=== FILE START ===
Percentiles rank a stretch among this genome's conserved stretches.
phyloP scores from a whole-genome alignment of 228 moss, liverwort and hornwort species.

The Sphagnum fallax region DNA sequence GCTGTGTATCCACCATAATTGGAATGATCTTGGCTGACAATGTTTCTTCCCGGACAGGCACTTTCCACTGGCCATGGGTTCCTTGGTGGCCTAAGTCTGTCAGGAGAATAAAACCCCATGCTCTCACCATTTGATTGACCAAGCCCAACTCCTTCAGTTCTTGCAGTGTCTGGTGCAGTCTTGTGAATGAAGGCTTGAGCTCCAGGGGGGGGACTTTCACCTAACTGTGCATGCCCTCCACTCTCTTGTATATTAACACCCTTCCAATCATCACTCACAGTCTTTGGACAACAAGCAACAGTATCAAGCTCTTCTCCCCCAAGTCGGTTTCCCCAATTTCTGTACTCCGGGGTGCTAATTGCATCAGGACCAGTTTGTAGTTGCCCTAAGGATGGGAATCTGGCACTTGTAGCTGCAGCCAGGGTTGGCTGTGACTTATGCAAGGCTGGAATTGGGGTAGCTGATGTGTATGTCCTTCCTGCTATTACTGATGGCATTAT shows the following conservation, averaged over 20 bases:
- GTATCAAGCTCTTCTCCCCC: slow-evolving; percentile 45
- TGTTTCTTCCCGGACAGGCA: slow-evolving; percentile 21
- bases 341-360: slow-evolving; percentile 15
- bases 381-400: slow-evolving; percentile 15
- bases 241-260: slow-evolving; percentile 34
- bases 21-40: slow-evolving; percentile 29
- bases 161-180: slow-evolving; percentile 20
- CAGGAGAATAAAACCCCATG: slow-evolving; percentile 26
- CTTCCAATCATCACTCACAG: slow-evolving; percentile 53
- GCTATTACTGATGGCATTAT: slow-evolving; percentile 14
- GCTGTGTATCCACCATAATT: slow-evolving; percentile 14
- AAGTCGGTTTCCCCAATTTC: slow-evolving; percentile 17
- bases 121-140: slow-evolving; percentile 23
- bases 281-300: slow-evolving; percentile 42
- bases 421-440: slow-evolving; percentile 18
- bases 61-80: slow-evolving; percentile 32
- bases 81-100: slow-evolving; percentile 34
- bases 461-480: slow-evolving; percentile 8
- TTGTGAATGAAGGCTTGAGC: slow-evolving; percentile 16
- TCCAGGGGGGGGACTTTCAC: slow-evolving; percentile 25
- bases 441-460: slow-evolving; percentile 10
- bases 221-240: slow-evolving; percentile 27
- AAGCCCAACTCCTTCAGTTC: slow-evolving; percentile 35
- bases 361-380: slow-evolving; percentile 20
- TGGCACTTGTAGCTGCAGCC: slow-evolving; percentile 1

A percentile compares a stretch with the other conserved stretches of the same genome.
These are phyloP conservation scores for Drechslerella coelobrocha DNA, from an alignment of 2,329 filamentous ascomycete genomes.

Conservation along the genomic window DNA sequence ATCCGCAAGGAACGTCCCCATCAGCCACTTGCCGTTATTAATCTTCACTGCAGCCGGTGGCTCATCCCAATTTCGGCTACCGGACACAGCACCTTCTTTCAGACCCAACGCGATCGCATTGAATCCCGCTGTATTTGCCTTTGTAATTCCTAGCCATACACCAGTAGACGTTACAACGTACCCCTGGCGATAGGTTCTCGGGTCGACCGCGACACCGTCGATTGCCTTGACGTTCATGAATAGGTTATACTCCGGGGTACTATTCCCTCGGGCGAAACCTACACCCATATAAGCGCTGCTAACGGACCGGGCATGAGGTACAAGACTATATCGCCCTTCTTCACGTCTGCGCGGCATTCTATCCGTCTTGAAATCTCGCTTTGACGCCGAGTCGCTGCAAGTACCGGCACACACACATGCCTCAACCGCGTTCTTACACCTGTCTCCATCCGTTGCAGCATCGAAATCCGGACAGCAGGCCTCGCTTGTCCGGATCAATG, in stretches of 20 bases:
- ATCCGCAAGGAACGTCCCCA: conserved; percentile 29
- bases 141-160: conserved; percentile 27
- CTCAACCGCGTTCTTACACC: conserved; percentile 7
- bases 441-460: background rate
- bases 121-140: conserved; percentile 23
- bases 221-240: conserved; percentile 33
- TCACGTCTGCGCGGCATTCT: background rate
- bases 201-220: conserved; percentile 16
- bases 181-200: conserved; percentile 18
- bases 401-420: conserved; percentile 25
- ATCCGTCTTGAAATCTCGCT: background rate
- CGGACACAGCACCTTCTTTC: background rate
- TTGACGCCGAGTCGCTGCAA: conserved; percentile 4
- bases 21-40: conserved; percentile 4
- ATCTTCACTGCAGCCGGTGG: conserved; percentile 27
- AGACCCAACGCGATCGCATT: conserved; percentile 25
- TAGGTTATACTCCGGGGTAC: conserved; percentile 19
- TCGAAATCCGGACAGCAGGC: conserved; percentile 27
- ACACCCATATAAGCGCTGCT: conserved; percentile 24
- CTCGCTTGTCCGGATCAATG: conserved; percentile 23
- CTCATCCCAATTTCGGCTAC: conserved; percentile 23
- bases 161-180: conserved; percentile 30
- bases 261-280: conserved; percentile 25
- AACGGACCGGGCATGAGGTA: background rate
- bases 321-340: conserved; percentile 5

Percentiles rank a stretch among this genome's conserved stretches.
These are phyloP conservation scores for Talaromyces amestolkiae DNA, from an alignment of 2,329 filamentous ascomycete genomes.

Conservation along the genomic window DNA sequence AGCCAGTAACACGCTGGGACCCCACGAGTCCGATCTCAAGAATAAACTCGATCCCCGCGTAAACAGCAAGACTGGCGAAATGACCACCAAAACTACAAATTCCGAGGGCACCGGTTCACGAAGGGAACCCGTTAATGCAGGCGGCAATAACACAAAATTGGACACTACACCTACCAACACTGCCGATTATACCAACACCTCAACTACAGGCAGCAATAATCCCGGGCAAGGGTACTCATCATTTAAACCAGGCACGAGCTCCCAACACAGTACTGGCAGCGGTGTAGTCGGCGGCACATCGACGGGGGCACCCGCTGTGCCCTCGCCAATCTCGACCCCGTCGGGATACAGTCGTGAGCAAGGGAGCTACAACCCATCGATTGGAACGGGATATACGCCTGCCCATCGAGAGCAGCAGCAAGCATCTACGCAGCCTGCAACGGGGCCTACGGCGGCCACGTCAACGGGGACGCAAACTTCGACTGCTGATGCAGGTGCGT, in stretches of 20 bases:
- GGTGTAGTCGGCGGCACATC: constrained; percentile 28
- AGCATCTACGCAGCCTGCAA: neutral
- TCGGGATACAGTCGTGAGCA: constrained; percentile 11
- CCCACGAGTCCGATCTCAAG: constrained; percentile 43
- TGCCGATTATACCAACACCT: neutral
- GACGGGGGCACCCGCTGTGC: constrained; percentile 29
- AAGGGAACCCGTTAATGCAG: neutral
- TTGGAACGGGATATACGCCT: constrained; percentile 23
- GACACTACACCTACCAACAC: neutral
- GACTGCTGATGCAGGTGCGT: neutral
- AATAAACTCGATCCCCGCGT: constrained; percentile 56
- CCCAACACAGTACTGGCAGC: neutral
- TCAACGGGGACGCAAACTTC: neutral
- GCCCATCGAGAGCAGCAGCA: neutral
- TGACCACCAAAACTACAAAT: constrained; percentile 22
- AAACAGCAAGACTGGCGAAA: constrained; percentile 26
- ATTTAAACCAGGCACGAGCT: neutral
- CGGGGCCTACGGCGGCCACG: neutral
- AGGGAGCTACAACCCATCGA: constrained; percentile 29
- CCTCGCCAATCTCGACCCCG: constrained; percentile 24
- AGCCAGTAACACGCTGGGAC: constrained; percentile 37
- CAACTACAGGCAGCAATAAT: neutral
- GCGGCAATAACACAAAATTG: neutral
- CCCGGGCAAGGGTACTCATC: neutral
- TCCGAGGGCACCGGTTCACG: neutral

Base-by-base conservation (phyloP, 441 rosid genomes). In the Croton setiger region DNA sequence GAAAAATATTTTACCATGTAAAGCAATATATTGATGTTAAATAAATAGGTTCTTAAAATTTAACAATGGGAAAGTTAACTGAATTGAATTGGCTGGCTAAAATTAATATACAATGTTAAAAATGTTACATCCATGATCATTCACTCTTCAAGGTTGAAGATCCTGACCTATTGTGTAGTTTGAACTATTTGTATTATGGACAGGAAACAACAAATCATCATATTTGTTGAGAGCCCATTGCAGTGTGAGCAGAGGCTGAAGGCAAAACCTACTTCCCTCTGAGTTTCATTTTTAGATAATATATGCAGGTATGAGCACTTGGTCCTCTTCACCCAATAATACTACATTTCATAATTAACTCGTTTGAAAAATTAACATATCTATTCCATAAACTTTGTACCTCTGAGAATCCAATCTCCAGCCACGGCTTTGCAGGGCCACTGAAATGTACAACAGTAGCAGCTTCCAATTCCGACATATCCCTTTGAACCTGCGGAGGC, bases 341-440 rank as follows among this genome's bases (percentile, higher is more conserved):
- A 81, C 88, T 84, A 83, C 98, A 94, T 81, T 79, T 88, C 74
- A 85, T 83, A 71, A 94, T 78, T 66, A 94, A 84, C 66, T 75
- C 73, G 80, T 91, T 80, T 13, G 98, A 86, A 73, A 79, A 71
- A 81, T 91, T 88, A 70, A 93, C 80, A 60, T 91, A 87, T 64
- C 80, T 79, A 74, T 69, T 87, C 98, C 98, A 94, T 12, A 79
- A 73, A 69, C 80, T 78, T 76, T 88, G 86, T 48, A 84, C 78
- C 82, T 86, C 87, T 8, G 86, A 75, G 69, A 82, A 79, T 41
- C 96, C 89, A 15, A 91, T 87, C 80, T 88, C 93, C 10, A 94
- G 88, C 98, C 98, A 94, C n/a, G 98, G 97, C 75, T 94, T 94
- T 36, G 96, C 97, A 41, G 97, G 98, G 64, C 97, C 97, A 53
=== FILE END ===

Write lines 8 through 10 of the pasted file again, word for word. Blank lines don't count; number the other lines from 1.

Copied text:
- bases 241-260: slow-evolving; percentile 34
- bases 21-40: slow-evolving; percentile 29
- bases 161-180: slow-evolving; percentile 20